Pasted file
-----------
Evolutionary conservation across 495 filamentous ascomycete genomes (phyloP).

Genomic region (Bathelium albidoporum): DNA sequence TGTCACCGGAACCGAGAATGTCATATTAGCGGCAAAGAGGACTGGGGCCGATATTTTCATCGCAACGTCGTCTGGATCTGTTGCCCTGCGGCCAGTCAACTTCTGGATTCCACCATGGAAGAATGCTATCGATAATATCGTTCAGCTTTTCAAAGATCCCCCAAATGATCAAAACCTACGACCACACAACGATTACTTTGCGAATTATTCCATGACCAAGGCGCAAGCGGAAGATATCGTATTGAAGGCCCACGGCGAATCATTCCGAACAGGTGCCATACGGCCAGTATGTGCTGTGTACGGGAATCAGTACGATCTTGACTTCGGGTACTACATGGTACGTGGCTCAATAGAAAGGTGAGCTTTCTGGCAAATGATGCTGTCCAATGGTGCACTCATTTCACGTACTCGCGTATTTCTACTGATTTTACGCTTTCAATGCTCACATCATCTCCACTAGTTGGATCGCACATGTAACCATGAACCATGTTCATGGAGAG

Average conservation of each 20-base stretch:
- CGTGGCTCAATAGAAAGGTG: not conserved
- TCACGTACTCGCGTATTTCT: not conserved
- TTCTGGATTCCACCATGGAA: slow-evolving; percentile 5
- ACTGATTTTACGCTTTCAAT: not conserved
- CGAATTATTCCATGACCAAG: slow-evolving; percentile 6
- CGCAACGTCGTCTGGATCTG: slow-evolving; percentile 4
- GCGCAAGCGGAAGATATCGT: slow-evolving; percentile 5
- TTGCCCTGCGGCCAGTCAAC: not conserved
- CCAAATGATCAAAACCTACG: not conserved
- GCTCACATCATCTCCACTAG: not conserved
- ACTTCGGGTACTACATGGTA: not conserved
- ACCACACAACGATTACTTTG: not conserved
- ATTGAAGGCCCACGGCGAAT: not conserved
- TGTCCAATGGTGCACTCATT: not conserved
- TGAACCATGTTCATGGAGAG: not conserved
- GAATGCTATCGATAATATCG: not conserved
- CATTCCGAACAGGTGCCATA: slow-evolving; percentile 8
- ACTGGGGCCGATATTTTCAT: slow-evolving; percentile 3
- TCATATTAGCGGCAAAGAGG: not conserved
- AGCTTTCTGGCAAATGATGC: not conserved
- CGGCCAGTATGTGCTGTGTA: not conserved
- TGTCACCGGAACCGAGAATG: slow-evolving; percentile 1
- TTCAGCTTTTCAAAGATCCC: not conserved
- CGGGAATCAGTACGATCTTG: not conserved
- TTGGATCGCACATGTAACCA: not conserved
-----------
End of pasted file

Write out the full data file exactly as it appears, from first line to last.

Evolutionary conservation across 495 filamentous ascomycete genomes (phyloP).

Genomic region (Bathelium albidoporum): DNA sequence TGTCACCGGAACCGAGAATGTCATATTAGCGGCAAAGAGGACTGGGGCCGATATTTTCATCGCAACGTCGTCTGGATCTGTTGCCCTGCGGCCAGTCAACTTCTGGATTCCACCATGGAAGAATGCTATCGATAATATCGTTCAGCTTTTCAAAGATCCCCCAAATGATCAAAACCTACGACCACACAACGATTACTTTGCGAATTATTCCATGACCAAGGCGCAAGCGGAAGATATCGTATTGAAGGCCCACGGCGAATCATTCCGAACAGGTGCCATACGGCCAGTATGTGCTGTGTACGGGAATCAGTACGATCTTGACTTCGGGTACTACATGGTACGTGGCTCAATAGAAAGGTGAGCTTTCTGGCAAATGATGCTGTCCAATGGTGCACTCATTTCACGTACTCGCGTATTTCTACTGATTTTACGCTTTCAATGCTCACATCATCTCCACTAGTTGGATCGCACATGTAACCATGAACCATGTTCATGGAGAG

Average conservation of each 20-base stretch:
- CGTGGCTCAATAGAAAGGTG: not conserved
- TCACGTACTCGCGTATTTCT: not conserved
- TTCTGGATTCCACCATGGAA: slow-evolving; percentile 5
- ACTGATTTTACGCTTTCAAT: not conserved
- CGAATTATTCCATGACCAAG: slow-evolving; percentile 6
- CGCAACGTCGTCTGGATCTG: slow-evolving; percentile 4
- GCGCAAGCGGAAGATATCGT: slow-evolving; percentile 5
- TTGCCCTGCGGCCAGTCAAC: not conserved
- CCAAATGATCAAAACCTACG: not conserved
- GCTCACATCATCTCCACTAG: not conserved
- ACTTCGGGTACTACATGGTA: not conserved
- ACCACACAACGATTACTTTG: not conserved
- ATTGAAGGCCCACGGCGAAT: not conserved
- TGTCCAATGGTGCACTCATT: not conserved
- TGAACCATGTTCATGGAGAG: not conserved
- GAATGCTATCGATAATATCG: not conserved
- CATTCCGAACAGGTGCCATA: slow-evolving; percentile 8
- ACTGGGGCCGATATTTTCAT: slow-evolving; percentile 3
- TCATATTAGCGGCAAAGAGG: not conserved
- AGCTTTCTGGCAAATGATGC: not conserved
- CGGCCAGTATGTGCTGTGTA: not conserved
- TGTCACCGGAACCGAGAATG: slow-evolving; percentile 1
- TTCAGCTTTTCAAAGATCCC: not conserved
- CGGGAATCAGTACGATCTTG: not conserved
- TTGGATCGCACATGTAACCA: not conserved